The iconic Little Prince and his author, Antoine de Saint-Exupéry, are brought vividly to life through the illustrations in this faithful textual adaptation by Joann Sfar and through the eloquent translation from the French by Sarah Ardizzone. Sfar’s adaption does not wander too far from the original source in his imaging of the prince and the landscapes, but the visual addition of the narrator, who had not been depicted previously, renders it an innovative and successful undertaking. The narrator, closely resembling de Saint-Exupéry, plays a much more active role in this comic book version.
Originally published in 1943 as an illustrated novella, The Little Prince is a reflective allegory exploring themes of friendship, belonging, loneliness, and the imposed pressures of adulthood. Critically revered, the novella is thought to be based on the author’s own experiences as an aviator being stranded in the Sahara desert in 1935. de Saint-Exupéry illustrated the tale in watercolors for the childhood book market, but its classic status is more likely based on the profound observations and idealistic pronouncements that are an essential element of the storyline. Sfar has successfully included and visually embellished these elements for a contemporary generation of readers. While most of this version faithfully follows the original storyline, Sfar incorporates several additional whims of fancy such as the prince blissfully somersaulting from the top of the plane to the delight of the narrator. The prince, with his familiar flowing scarf, golden hair and expressive eyes relates, to the narrator and the reader, his reminiscences of his previous solitary existence, his travels from his home asteroid to earth, his experiences with the six asteroids and their eccentric and exasperating residents on his way to earth, and his adventures once landing in the desert up to his meeting with the narrator. The developing friendship between the little prince and the narrator is natural, realistic and, as a result, extremely poignant when the prince chooses to return home.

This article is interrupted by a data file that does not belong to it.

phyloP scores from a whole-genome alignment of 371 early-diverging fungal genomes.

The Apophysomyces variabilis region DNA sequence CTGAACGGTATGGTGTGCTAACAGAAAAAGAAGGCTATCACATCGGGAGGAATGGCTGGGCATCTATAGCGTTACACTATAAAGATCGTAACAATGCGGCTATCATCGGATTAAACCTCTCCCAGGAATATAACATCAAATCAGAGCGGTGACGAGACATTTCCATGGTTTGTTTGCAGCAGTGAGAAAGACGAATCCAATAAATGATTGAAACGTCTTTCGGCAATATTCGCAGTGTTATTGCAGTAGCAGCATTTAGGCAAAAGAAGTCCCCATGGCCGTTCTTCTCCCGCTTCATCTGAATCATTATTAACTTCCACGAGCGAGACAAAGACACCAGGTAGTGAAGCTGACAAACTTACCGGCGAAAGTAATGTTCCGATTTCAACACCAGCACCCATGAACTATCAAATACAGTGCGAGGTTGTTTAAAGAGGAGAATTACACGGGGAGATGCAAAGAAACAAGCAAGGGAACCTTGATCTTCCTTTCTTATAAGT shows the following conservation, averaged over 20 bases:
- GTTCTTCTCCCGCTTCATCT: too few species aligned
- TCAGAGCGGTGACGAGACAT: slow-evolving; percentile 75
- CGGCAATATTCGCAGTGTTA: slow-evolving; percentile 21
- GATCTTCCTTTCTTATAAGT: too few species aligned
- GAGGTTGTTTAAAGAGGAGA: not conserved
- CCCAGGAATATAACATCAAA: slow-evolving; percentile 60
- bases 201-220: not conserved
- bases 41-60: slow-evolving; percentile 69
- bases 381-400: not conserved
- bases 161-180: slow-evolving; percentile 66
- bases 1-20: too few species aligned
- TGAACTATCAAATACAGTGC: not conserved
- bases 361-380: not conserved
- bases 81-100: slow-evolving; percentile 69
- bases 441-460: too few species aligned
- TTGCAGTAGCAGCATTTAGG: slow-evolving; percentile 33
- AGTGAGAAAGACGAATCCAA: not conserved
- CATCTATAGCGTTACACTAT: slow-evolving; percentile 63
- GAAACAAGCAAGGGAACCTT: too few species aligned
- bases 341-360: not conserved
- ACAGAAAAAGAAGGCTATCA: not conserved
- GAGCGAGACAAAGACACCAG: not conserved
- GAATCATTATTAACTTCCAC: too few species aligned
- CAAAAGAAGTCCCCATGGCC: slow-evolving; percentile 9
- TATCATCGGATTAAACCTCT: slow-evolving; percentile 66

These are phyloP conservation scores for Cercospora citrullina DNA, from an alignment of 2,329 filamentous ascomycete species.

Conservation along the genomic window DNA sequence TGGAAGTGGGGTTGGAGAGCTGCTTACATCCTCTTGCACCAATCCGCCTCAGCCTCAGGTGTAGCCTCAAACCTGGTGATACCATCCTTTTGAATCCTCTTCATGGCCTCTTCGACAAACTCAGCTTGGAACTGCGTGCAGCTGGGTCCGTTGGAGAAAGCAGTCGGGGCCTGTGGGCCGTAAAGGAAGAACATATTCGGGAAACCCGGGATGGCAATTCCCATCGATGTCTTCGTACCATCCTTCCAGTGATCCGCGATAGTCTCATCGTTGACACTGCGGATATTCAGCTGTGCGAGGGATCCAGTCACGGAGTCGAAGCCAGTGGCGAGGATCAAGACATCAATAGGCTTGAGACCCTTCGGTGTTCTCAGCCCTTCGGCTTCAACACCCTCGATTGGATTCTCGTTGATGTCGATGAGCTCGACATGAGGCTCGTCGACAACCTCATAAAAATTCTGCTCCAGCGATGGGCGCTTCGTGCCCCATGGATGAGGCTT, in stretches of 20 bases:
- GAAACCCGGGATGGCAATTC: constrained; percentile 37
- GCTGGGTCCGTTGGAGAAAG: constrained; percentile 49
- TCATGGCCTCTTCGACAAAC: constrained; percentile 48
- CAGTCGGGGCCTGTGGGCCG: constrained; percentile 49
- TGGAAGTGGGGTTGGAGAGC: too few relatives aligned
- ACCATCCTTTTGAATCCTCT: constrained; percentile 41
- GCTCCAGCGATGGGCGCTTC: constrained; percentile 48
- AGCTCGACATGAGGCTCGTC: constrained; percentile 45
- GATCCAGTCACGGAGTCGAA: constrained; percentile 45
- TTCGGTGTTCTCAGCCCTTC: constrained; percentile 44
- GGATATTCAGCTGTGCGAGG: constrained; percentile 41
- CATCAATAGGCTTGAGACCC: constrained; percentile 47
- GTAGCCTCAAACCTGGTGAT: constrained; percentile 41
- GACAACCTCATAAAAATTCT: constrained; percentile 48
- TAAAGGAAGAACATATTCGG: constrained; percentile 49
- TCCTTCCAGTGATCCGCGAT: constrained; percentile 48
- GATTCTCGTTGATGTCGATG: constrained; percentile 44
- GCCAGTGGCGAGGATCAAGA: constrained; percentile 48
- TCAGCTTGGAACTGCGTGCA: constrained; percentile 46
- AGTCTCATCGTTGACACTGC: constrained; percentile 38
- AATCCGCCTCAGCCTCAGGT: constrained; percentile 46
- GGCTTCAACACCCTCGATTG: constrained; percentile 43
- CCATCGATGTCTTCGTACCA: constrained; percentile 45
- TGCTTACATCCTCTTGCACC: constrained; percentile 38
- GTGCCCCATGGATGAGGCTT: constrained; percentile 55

The illustrations are a uniform six panels to a page, with the loosely flowing drawings rendered in vibrant colors, complemented by the necessary but rather heavy text in places. Sfar’s recognizable illustrative style effectively imbues all of the characters with distinctive and expressive personalities. Both the prince and the narrator are equal participants in telling and activating the tale. However, my favourite character is the fox, who is eloquent, playful, and desiring of being tamed and loved.